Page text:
Paperhouse At The Picturehouse: Wall-e

(If you want to see the film unspoiled, I suggest you hold out on reading this until after you’ve been to the cinema.)

Pixar always open their films with a new short. There’s something delicious about the extra layer of anticipation: after the months of expectancy, the hours of wondering how they are going to top the gleam of Cars or the organic textures of Ratatouille, you sit down in your seat ready to to be dazzled by the new world of Wall-e – but first, there’s the funny physics-bending of Presto to get through. Presto is typical of Pixar’s confidence: they can create worlds with any rules they imagine, so they do. And the premise on which Presto builds its cartoon-violence comedy is the brilliantly disarming trick of a physical
universe which doesn’t match the visual one. If you’ve played Silent Hill 2 or Portal, then you’ll know the idea – but even if you recognise what’s going on, your dazzled brain will be delighted.

And then, after they’ve amused and astonished you, Wall-e begins, and is immediately like everything you know and nothing you’ve ever seen. Continue reading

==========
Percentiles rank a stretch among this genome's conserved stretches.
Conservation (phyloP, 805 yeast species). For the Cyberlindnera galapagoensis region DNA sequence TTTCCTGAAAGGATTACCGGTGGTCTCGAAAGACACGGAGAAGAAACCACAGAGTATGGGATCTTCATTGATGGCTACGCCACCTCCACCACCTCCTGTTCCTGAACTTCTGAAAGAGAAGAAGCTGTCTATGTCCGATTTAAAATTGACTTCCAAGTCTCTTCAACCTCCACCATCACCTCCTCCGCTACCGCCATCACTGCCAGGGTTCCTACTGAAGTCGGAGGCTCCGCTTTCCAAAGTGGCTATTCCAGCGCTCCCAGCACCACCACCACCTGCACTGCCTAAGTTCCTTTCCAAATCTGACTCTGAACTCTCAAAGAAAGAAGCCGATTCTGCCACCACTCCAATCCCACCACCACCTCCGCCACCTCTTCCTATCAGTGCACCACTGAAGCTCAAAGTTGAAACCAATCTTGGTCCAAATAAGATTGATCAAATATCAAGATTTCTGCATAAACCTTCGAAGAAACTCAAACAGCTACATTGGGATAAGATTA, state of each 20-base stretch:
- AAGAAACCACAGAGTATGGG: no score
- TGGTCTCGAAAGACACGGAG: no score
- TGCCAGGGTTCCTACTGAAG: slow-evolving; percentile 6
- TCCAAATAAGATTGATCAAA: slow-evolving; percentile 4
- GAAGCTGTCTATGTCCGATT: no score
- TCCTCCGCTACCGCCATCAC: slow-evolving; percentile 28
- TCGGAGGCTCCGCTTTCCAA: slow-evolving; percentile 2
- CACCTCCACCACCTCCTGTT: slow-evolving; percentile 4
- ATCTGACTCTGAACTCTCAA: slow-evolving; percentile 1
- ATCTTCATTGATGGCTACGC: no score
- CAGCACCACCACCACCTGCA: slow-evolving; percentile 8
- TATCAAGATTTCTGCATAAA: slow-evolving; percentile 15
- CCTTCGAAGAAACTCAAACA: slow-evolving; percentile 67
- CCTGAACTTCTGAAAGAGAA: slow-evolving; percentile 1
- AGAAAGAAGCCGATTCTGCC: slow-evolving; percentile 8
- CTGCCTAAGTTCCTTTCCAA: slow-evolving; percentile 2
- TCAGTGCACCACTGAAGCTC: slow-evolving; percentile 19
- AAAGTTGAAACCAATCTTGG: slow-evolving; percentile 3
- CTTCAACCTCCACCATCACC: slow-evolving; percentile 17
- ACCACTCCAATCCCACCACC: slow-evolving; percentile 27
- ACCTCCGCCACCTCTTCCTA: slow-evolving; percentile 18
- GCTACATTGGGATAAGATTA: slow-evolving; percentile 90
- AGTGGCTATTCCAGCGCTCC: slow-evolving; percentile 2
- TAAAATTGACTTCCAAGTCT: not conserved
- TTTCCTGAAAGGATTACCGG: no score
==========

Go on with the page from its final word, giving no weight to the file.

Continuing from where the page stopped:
Ghada Amer At The Brooklyn Museum

Those Disney princesses have got a lot to answer for. Cinderella, Sleeping Beauty and Ariel have been icons of femininity to millions of girl children, convincing us that one day our prince would come, that you might as well stay in bed until he does, and that any body modification – even trading flippers for feet – is reasonable if it helps us get our man. I’m feeling this particularly keenly at the moment because my own daughter has recently developed a fixation on a Little Mermaid Barbie, and taken to carrying it around, caressing the doll’s hair and stroking its body (she’s two – if there is a singular moment at which body image issues begin, I think I’ve just seen it). So Ghada Amer‘s feminist agit-prop was particularly welcome when I saw it in the Brooklyn Museum Of Art in March this year. Continue reading